An anonymous chain email claims that the health care law puts a 3.8 percent tax on home sales. This is not correct. The law does include new taxes, but the taxes are primarily on the health care industry and on investment income for the wealthy. For middle-class homeowners, there are long-standing tax exemptions on the profits from home sales, and the health care law didn’t change them. We rated this statement Pants on Fire.

13. “Obamacare is … the largest tax increase in the history of the world.” Pants on Fire.

Rush Limbaugh, June 28, 2012, on his radio show

Radio host Rush Limbaugh and others have claimed the health care law includes historically high tax increases. While there are new taxes in the health care law — representing the first significant federal tax increases since 1993 — they are not the largest  increases in the history of the United States, much less the world. When accounting for the size of the overall economy, tax increases signed into law by Presidents Ronald Reagan and Bill Clinton were larger than the tax increases in the health law. We rated this statement Pants on Fire.

14. A “hidden” provision in the health care law taxes sporting goods as medical devices. Pants on Fire.

Chain email, June 12, 2013

A chain email claims that common sporting goods equipment — fishing rods, outboard motors, tackle boxes — will be taxed at 2.3 percent under Obamacare. There is a 2.3 percent tax in the law, but it applies to medical devices, not sports equipment. Also, the medical devices tax applies to manufacturers and makers, not consumers. This chain email seems to stem from a mistake made at Cabela’s, a Nebraska-based retail store that sells sporting goods. At the beginning of 2013, Cabela’s accidentally started taxing its sales and labeling it a medical excise tax. But that move was in error, and the company quickly reversed itself the same day. As for the chain email, we rate its claim Pants on Fire!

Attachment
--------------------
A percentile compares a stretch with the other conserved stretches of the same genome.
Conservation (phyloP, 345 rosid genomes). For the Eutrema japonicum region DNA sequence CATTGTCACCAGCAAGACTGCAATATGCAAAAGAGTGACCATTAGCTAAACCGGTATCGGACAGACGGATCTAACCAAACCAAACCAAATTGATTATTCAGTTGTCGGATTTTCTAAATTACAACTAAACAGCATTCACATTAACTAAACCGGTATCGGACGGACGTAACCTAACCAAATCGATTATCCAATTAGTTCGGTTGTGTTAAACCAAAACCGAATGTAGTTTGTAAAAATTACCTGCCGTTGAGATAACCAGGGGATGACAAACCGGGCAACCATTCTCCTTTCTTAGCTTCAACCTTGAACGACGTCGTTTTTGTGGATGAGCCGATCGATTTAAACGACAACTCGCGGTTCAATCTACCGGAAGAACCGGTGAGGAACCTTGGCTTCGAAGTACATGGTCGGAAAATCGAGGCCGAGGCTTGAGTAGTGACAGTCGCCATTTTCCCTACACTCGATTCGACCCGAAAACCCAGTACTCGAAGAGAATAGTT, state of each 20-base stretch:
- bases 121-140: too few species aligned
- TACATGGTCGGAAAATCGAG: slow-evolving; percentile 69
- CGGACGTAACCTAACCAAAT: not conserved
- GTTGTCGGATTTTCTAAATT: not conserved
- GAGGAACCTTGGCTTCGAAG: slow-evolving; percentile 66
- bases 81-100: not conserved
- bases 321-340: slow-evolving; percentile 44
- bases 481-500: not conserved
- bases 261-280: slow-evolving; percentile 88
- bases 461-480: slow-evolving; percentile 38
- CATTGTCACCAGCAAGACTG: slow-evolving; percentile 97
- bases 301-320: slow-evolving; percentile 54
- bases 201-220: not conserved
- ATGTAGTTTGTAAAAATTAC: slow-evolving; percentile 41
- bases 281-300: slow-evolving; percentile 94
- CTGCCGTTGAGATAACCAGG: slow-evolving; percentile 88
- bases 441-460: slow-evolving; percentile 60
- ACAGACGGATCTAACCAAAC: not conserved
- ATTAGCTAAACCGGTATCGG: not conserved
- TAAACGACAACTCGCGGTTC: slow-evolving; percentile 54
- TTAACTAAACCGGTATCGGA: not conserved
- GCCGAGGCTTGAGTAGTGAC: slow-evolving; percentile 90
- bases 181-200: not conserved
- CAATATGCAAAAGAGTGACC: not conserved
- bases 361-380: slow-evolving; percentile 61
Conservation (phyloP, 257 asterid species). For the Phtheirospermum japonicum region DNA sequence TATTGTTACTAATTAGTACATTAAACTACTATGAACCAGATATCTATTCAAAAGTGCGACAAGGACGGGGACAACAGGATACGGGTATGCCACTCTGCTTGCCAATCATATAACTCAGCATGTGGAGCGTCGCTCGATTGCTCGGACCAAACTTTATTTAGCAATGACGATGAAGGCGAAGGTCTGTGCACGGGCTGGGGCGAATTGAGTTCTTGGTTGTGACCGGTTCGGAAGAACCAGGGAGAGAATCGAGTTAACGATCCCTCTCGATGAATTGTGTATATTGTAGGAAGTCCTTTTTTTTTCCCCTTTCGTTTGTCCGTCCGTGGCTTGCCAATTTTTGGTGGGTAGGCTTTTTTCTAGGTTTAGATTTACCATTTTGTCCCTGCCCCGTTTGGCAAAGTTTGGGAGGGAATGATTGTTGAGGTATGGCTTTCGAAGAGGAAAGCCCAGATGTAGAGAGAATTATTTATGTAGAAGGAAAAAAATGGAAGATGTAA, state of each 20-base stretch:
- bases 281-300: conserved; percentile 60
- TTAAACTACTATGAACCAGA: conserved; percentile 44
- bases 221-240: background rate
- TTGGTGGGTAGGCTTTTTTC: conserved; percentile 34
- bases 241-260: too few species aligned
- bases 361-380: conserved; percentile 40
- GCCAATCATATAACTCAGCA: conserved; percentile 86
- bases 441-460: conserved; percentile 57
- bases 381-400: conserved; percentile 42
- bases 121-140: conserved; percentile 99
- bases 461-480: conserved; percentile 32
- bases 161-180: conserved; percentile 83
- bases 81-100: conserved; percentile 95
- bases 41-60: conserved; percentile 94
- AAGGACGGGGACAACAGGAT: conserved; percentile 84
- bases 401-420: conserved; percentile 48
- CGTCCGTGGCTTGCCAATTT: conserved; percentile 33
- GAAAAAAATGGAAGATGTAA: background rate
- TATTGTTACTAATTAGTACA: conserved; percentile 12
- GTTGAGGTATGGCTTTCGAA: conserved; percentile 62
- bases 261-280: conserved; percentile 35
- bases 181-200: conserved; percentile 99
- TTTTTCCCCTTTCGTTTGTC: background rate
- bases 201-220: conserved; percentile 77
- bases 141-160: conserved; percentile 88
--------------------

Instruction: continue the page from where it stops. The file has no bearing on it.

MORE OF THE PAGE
15. Obamacare will question your sex life. Pants on Fire.

Betsy McCaughey, former lieutenant governor of New York, Sept. 15, 2013, in an op-ed in the New York Post

In the op-ed, McCaughey claimed the law pressures doctors into asking about people’s sex lives and recording those answer in electronic health records. Actually, it was the economic stimulus that created incentives for doctors to move to electronic health records. And, none of the criteria require questions about people’s sex lives. Instead, doctors are asked to record standard diagnostic criteria like vital signs, diagnoses, medications and the like. Privacy advocates do have concerns about electronic health records, but it’s not about people getting asked embarrassing questions about their sex lives. We rated this claim Pants on Fire!

16. An Obamacare provision will allow “forced home inspections" by government agents. Pants on Fire.

Bloggers, Aug. 15, 2013